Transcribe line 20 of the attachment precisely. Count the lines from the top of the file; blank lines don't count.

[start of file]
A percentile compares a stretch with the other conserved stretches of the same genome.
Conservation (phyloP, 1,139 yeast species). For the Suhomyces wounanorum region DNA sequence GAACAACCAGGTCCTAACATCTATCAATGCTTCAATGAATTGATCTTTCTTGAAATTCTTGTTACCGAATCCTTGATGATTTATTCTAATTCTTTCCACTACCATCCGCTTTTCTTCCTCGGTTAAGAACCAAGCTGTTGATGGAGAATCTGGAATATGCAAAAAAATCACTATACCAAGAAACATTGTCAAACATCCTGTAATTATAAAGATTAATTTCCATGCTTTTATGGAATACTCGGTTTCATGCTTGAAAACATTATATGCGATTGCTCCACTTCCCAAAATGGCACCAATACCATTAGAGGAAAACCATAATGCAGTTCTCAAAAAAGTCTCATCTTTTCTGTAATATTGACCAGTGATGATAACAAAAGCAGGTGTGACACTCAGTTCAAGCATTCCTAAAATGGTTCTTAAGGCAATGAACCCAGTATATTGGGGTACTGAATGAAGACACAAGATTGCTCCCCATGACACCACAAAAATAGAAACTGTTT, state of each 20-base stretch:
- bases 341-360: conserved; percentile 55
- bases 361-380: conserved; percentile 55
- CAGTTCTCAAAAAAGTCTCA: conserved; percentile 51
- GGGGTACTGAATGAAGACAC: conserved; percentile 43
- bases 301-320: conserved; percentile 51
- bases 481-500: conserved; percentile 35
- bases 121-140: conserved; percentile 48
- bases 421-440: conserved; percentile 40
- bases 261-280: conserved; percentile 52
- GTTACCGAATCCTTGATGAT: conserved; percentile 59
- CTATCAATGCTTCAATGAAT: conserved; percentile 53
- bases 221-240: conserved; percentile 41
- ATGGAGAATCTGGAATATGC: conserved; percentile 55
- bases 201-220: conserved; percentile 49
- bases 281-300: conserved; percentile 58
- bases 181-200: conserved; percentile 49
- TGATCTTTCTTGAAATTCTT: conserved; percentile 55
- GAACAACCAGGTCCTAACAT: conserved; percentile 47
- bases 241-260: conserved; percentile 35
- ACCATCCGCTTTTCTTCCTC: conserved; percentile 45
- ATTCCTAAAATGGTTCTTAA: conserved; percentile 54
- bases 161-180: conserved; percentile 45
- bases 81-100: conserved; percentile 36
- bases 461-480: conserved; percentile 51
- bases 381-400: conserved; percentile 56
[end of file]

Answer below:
- GAACAACCAGGTCCTAACAT: conserved; percentile 47